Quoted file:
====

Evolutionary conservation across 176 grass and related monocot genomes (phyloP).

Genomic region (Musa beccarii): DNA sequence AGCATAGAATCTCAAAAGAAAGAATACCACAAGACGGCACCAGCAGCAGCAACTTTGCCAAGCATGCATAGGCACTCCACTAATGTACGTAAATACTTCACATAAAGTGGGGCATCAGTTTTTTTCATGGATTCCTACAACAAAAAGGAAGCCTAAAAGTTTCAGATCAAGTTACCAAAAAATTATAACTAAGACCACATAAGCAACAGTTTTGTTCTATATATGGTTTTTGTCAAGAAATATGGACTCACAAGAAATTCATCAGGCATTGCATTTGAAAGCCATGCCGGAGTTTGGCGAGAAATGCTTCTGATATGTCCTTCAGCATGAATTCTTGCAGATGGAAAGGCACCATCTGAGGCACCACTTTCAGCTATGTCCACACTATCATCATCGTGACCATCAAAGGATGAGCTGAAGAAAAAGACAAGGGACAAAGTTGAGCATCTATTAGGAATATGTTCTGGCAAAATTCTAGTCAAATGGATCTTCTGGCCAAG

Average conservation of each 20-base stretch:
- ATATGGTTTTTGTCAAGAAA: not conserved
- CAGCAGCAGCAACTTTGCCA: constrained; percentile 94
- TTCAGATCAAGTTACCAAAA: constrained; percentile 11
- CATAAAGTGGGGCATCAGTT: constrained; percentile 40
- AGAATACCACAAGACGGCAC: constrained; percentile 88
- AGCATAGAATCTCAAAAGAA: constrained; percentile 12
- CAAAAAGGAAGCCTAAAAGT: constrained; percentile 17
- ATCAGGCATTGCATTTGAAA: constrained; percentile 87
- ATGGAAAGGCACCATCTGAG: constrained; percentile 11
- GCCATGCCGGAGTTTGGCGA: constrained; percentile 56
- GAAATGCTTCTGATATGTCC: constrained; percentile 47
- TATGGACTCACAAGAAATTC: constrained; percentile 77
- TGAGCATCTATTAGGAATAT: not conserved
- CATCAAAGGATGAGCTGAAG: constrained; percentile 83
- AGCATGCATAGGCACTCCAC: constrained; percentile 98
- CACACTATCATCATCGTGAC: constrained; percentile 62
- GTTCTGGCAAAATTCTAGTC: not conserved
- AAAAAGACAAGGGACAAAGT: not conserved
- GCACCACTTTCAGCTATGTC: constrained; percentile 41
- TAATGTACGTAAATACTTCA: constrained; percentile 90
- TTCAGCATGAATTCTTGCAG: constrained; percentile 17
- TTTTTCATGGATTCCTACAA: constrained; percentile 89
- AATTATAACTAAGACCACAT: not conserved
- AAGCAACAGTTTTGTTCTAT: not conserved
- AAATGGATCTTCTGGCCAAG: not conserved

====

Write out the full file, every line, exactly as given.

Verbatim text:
Evolutionary conservation across 176 grass and related monocot genomes (phyloP).

Genomic region (Musa beccarii): DNA sequence AGCATAGAATCTCAAAAGAAAGAATACCACAAGACGGCACCAGCAGCAGCAACTTTGCCAAGCATGCATAGGCACTCCACTAATGTACGTAAATACTTCACATAAAGTGGGGCATCAGTTTTTTTCATGGATTCCTACAACAAAAAGGAAGCCTAAAAGTTTCAGATCAAGTTACCAAAAAATTATAACTAAGACCACATAAGCAACAGTTTTGTTCTATATATGGTTTTTGTCAAGAAATATGGACTCACAAGAAATTCATCAGGCATTGCATTTGAAAGCCATGCCGGAGTTTGGCGAGAAATGCTTCTGATATGTCCTTCAGCATGAATTCTTGCAGATGGAAAGGCACCATCTGAGGCACCACTTTCAGCTATGTCCACACTATCATCATCGTGACCATCAAAGGATGAGCTGAAGAAAAAGACAAGGGACAAAGTTGAGCATCTATTAGGAATATGTTCTGGCAAAATTCTAGTCAAATGGATCTTCTGGCCAAG

Average conservation of each 20-base stretch:
- ATATGGTTTTTGTCAAGAAA: not conserved
- CAGCAGCAGCAACTTTGCCA: constrained; percentile 94
- TTCAGATCAAGTTACCAAAA: constrained; percentile 11
- CATAAAGTGGGGCATCAGTT: constrained; percentile 40
- AGAATACCACAAGACGGCAC: constrained; percentile 88
- AGCATAGAATCTCAAAAGAA: constrained; percentile 12
- CAAAAAGGAAGCCTAAAAGT: constrained; percentile 17
- ATCAGGCATTGCATTTGAAA: constrained; percentile 87
- ATGGAAAGGCACCATCTGAG: constrained; percentile 11
- GCCATGCCGGAGTTTGGCGA: constrained; percentile 56
- GAAATGCTTCTGATATGTCC: constrained; percentile 47
- TATGGACTCACAAGAAATTC: constrained; percentile 77
- TGAGCATCTATTAGGAATAT: not conserved
- CATCAAAGGATGAGCTGAAG: constrained; percentile 83
- AGCATGCATAGGCACTCCAC: constrained; percentile 98
- CACACTATCATCATCGTGAC: constrained; percentile 62
- GTTCTGGCAAAATTCTAGTC: not conserved
- AAAAAGACAAGGGACAAAGT: not conserved
- GCACCACTTTCAGCTATGTC: constrained; percentile 41
- TAATGTACGTAAATACTTCA: constrained; percentile 90
- TTCAGCATGAATTCTTGCAG: constrained; percentile 17
- TTTTTCATGGATTCCTACAA: constrained; percentile 89
- AATTATAACTAAGACCACAT: not conserved
- AAGCAACAGTTTTGTTCTAT: not conserved
- AAATGGATCTTCTGGCCAAG: not conserved